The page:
With the emergence of the moving picture in the late nineteenth century, the theater quickly became a new space for voyeurism and cinema became a vehicle for exhibitionism — perfect complements. Hidden in darkened movie houses, filmgoers quickly settled into their new roles as spectators and voyeurs. The collection of short films demonstrates early cinema's preoccupation with the thrill of looking; films include Peeping Tom (Par le trou de serrure) from 1901 and the pioneer of the Western genre The Great Train Robbery (1903), which is noted for the villain's direct gaze at the audience.
Voyeurism and Early Cinema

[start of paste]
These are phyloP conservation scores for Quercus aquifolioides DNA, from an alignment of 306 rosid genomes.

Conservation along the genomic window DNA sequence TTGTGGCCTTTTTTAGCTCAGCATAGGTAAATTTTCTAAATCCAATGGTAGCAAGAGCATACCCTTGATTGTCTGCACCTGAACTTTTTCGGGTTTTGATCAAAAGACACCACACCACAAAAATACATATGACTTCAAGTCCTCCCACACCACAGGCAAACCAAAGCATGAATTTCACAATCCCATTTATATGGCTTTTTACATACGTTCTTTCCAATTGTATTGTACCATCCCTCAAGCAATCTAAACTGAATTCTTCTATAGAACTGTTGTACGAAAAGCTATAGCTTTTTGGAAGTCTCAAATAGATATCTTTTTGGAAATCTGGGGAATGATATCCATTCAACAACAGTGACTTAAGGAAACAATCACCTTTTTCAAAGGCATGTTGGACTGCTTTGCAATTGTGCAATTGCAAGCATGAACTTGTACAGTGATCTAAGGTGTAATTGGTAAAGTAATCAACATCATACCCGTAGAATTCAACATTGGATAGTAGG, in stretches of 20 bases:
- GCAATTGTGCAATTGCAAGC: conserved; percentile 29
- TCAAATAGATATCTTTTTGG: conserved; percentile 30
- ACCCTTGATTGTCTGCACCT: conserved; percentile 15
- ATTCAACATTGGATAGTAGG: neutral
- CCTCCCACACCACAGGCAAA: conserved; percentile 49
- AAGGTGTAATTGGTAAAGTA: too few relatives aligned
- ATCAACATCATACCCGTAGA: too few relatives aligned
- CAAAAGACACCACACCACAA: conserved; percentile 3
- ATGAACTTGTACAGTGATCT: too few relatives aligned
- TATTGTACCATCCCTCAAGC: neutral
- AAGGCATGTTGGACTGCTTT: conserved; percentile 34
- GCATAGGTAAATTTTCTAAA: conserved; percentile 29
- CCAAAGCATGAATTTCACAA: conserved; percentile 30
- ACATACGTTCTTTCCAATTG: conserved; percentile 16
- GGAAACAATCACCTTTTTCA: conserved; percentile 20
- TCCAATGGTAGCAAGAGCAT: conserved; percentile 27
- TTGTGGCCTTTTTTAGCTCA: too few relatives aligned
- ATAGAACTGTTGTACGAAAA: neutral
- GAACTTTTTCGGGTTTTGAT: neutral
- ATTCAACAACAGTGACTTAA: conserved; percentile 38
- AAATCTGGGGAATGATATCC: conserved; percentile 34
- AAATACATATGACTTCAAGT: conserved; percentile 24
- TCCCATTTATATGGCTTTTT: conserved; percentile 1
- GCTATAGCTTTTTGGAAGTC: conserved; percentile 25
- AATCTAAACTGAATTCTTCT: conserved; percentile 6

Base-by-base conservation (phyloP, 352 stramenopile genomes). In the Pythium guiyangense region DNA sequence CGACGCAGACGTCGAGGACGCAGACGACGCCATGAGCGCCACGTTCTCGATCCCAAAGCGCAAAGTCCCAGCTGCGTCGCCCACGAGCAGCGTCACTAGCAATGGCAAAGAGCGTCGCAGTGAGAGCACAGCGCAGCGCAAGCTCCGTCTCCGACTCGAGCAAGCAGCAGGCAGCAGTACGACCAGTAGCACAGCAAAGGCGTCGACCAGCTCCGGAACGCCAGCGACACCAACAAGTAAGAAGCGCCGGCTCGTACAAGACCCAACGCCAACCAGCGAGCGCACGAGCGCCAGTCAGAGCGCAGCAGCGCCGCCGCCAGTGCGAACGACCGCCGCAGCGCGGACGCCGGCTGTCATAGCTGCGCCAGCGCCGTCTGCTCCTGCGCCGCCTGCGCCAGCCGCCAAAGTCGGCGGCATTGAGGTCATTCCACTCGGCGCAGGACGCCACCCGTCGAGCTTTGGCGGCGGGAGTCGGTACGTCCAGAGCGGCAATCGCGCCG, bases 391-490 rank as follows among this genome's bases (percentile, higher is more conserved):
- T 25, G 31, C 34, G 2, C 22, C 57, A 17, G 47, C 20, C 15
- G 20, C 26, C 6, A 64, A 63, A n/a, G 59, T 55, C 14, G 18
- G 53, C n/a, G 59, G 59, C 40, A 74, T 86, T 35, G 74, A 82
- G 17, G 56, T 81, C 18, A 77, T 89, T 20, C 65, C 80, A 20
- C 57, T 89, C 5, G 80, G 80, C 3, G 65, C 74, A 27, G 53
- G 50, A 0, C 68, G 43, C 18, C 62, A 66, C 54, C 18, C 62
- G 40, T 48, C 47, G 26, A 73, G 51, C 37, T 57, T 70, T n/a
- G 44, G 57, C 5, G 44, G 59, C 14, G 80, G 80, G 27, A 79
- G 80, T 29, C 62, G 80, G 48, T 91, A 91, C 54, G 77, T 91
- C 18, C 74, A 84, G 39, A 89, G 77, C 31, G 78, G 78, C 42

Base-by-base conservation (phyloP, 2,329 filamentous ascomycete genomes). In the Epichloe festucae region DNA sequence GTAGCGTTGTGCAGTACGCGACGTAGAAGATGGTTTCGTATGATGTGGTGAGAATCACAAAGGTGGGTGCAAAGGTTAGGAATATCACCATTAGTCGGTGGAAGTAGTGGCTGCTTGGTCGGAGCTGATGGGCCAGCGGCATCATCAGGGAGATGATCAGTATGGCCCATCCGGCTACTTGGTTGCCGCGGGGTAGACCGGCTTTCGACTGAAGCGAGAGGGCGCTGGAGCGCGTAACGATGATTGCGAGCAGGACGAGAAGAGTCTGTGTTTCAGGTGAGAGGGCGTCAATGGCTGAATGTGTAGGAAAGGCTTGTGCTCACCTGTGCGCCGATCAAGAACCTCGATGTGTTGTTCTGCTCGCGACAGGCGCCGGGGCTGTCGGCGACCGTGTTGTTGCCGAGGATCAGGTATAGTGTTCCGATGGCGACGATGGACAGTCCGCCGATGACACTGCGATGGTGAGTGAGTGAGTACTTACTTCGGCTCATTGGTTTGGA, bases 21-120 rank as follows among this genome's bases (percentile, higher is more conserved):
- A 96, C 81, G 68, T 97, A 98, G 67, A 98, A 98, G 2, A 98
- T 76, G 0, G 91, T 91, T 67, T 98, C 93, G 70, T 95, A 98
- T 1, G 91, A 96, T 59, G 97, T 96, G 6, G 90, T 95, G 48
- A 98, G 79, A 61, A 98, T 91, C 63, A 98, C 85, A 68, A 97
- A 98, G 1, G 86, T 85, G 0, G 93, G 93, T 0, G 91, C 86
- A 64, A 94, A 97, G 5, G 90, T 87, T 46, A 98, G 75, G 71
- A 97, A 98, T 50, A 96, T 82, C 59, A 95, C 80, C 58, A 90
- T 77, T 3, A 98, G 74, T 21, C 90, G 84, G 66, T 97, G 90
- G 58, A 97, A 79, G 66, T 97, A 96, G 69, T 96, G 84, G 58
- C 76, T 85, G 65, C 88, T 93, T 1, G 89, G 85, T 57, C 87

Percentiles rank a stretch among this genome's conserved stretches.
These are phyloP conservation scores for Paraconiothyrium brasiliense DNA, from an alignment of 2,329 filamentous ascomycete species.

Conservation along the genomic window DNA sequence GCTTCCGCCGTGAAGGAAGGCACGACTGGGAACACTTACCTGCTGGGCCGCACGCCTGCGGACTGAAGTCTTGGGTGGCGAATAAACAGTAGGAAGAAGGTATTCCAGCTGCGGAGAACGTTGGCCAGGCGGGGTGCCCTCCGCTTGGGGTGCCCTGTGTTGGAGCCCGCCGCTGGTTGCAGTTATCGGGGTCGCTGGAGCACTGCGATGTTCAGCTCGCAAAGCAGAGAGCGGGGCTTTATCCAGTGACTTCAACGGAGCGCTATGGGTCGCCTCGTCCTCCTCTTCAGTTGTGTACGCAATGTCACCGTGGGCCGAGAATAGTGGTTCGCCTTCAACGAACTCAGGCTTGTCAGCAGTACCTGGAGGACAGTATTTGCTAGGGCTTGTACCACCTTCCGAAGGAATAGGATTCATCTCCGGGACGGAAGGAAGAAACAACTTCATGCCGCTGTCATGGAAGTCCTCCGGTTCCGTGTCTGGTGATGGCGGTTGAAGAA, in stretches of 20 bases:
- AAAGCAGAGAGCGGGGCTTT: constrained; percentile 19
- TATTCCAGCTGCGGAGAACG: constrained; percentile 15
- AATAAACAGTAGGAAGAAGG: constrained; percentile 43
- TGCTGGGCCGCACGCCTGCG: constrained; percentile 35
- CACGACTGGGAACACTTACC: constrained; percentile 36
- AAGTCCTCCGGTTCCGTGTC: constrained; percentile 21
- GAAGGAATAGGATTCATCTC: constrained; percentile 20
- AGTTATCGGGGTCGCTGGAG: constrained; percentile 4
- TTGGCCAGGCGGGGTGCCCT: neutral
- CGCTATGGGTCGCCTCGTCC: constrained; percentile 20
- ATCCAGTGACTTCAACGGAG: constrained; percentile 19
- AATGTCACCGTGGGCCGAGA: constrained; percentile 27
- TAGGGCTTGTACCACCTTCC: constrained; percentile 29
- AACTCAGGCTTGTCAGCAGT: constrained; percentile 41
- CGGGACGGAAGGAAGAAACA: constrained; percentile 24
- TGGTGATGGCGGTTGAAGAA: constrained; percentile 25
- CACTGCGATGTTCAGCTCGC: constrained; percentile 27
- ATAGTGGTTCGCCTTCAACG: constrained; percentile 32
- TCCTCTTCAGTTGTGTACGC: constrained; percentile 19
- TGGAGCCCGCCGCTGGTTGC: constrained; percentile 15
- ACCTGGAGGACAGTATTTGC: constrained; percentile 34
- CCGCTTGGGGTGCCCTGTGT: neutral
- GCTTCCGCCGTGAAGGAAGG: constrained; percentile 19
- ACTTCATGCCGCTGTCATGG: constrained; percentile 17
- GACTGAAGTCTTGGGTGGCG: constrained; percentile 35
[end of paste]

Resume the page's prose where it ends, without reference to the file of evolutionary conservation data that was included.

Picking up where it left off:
Related Exhibition Exposed
Tuesday, February 01, 2011, 12:00 p.m.
Phyllis Wattis Theater
Image: Peeping Tom (Par le trou de serrure) (still), 1901, Pathe Films/Ferdinand Zecca. Preserved by the Library of Congress.
All prints are courtesy of the Motion Pictures and Sound Recordings of the Edison Companies archive at the Library of Congress, part of their Motion Picture, Broadcasting and Recorded Sound Division.